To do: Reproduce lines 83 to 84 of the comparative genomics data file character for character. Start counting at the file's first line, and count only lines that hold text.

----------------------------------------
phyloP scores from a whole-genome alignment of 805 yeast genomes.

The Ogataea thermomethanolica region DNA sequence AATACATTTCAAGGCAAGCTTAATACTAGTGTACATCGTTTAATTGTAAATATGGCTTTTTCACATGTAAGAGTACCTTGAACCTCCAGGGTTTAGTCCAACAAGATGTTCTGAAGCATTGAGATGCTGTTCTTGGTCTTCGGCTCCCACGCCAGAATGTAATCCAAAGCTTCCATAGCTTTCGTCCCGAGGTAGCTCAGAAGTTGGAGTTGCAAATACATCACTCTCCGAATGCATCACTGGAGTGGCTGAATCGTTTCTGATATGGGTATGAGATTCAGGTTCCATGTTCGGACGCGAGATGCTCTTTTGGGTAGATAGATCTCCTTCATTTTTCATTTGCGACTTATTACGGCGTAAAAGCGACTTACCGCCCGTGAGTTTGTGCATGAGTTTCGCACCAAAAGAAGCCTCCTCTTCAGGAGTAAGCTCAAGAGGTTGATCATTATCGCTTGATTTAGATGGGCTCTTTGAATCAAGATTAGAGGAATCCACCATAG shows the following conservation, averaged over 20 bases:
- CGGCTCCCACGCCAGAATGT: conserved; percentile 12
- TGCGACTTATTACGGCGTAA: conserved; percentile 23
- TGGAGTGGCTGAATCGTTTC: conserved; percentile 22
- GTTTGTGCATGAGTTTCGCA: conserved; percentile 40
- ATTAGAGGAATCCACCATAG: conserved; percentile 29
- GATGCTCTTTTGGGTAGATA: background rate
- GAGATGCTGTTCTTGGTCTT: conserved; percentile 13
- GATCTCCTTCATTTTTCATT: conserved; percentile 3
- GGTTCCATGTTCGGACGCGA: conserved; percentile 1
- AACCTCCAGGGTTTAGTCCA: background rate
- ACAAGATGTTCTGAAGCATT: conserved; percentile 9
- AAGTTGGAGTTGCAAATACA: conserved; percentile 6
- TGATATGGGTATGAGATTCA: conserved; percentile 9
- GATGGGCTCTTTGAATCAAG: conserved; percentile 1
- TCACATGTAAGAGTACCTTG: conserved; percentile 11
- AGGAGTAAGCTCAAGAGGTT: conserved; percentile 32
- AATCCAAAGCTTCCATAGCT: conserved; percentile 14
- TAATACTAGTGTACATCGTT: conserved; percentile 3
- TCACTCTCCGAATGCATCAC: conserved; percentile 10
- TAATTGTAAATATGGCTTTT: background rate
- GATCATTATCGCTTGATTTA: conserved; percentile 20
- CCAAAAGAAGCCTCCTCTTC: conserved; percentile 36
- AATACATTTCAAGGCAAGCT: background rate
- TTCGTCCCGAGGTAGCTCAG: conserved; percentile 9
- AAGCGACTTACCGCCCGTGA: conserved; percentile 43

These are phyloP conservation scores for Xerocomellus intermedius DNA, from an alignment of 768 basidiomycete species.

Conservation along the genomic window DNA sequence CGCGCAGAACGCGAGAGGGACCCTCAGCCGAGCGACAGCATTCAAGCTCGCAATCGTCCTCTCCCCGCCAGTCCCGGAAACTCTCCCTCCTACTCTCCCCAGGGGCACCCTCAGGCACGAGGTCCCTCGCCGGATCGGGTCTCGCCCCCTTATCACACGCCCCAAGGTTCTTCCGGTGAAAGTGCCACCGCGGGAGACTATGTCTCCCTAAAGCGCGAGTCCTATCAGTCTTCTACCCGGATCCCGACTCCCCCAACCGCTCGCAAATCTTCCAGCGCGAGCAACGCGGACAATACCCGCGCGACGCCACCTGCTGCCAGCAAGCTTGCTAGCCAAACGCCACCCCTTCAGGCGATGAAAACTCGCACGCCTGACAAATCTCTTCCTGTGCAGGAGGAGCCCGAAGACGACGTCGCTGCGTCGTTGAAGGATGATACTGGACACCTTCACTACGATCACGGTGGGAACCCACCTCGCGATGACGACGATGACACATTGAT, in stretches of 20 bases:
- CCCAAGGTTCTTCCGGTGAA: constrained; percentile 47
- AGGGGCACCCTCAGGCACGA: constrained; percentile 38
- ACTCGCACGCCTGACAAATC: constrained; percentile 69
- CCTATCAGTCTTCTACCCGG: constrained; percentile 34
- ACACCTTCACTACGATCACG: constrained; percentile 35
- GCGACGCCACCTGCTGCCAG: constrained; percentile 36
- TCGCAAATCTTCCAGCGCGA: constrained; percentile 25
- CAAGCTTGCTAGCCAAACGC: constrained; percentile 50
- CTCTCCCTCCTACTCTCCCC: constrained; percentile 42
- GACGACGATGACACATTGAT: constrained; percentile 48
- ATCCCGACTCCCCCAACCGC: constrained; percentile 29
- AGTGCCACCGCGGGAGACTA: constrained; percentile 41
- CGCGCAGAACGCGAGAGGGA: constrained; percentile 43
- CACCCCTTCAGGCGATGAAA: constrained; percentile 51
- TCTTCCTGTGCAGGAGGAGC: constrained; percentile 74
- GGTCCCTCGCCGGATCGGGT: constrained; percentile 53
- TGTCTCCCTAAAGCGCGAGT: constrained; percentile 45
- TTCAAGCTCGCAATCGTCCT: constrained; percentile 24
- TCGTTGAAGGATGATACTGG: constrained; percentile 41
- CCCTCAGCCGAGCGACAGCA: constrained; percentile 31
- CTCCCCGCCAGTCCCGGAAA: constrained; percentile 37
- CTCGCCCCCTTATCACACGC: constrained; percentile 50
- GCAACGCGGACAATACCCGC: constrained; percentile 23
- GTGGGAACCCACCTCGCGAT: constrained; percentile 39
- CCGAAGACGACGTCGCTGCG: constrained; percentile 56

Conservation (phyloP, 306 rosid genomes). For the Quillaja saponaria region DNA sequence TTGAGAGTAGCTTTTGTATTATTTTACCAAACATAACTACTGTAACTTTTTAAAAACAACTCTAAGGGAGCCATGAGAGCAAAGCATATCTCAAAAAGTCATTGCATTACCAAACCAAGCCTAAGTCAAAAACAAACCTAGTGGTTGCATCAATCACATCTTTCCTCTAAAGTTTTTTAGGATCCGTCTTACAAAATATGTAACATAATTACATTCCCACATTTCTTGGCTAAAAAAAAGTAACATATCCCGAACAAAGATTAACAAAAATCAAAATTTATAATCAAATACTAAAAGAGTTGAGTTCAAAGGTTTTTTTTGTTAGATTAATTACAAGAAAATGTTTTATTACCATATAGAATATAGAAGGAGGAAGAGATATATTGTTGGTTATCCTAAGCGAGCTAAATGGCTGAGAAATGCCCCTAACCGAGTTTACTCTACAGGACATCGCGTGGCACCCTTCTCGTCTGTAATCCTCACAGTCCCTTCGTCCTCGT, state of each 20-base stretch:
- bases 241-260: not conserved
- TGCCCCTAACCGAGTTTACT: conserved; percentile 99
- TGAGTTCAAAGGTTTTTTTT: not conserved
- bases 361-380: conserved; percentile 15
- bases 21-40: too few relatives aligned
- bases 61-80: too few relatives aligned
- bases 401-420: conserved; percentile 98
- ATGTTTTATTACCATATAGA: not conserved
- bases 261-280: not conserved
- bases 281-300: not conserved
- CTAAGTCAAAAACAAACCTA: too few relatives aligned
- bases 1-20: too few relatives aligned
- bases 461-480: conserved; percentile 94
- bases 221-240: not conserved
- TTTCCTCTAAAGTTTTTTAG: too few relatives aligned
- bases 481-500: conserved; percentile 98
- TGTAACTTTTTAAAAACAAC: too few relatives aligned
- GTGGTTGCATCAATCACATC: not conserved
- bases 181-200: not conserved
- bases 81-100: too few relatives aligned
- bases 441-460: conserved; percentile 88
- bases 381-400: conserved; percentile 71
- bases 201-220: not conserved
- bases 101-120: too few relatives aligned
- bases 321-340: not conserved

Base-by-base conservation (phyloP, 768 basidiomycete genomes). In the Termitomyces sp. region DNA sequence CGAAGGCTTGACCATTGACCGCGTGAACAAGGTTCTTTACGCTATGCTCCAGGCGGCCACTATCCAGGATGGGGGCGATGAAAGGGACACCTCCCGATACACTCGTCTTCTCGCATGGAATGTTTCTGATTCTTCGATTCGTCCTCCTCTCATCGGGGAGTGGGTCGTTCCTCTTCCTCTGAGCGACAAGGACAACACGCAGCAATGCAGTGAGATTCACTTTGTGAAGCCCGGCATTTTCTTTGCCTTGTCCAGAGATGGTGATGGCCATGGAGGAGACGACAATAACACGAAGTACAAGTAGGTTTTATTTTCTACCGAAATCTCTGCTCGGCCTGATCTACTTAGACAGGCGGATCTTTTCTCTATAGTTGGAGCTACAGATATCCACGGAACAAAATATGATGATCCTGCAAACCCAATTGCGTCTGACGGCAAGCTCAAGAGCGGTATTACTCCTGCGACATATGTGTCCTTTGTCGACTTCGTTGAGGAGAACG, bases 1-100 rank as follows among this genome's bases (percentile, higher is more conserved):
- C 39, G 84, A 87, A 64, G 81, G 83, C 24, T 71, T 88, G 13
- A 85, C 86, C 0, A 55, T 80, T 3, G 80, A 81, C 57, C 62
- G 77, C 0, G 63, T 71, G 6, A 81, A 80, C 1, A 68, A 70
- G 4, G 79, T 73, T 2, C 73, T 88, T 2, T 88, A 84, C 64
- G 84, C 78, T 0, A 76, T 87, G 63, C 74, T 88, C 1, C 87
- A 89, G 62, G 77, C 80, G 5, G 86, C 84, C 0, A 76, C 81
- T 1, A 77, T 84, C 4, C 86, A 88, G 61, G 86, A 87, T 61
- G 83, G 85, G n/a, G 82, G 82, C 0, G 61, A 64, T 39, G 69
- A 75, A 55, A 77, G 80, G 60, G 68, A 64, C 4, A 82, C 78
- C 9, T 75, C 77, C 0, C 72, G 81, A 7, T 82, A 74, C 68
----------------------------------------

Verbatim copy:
- A 85, C 86, C 0, A 55, T 80, T 3, G 80, A 81, C 57, C 62
- G 77, C 0, G 63, T 71, G 6, A 81, A 80, C 1, A 68, A 70